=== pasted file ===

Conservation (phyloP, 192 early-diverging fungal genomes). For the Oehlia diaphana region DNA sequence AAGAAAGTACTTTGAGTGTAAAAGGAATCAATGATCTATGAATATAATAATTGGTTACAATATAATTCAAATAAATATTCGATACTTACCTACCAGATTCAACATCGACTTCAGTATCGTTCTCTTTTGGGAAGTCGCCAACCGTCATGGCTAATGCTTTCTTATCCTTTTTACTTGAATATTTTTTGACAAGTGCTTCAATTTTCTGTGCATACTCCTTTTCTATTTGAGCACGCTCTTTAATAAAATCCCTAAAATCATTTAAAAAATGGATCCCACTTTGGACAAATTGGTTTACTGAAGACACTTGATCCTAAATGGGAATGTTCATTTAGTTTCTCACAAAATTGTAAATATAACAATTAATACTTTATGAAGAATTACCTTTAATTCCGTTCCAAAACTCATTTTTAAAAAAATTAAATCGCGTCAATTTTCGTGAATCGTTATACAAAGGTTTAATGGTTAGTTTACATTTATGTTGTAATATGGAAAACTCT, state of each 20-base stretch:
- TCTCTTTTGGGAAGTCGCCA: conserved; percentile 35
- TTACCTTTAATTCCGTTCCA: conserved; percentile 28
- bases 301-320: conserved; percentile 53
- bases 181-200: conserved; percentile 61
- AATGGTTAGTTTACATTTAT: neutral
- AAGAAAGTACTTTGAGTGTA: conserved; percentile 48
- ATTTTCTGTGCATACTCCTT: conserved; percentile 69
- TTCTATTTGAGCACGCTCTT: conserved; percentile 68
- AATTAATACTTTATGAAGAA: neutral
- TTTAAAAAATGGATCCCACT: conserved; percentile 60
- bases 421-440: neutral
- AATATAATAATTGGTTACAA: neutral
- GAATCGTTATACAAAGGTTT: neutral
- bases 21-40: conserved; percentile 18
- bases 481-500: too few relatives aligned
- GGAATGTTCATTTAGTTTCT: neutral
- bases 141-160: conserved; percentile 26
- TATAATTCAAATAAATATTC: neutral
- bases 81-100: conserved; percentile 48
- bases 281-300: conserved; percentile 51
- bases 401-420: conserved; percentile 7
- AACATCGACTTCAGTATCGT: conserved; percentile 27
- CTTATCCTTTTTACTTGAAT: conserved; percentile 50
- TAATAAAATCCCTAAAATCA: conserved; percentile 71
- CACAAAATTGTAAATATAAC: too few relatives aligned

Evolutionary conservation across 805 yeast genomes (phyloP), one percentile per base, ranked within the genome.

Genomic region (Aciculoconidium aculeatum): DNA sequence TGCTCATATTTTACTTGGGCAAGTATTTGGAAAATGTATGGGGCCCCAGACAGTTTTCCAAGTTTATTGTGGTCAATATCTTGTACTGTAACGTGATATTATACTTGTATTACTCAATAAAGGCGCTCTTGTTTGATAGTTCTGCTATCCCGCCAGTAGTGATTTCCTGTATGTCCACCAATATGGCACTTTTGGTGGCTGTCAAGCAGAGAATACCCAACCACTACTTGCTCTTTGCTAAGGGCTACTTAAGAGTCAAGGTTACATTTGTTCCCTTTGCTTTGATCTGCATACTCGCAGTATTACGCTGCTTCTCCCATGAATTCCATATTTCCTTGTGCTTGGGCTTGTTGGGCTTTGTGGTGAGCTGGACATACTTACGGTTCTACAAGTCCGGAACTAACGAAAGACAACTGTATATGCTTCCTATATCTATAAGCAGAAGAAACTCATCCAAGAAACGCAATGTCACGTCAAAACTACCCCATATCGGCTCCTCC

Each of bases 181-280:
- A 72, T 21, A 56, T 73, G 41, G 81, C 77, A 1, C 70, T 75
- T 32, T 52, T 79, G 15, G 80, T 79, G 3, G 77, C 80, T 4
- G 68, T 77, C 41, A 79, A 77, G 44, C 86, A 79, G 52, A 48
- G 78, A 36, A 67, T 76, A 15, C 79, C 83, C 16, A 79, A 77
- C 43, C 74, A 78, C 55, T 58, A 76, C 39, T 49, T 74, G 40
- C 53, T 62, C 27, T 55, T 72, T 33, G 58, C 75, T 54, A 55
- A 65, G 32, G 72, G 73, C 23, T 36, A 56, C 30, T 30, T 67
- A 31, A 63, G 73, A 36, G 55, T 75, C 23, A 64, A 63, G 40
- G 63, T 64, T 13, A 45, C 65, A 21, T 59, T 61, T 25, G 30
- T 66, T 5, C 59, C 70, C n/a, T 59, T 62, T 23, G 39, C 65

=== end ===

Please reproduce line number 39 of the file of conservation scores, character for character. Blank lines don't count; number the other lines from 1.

- T 66, T 5, C 59, C 70, C n/a, T 59, T 62, T 23, G 39, C 65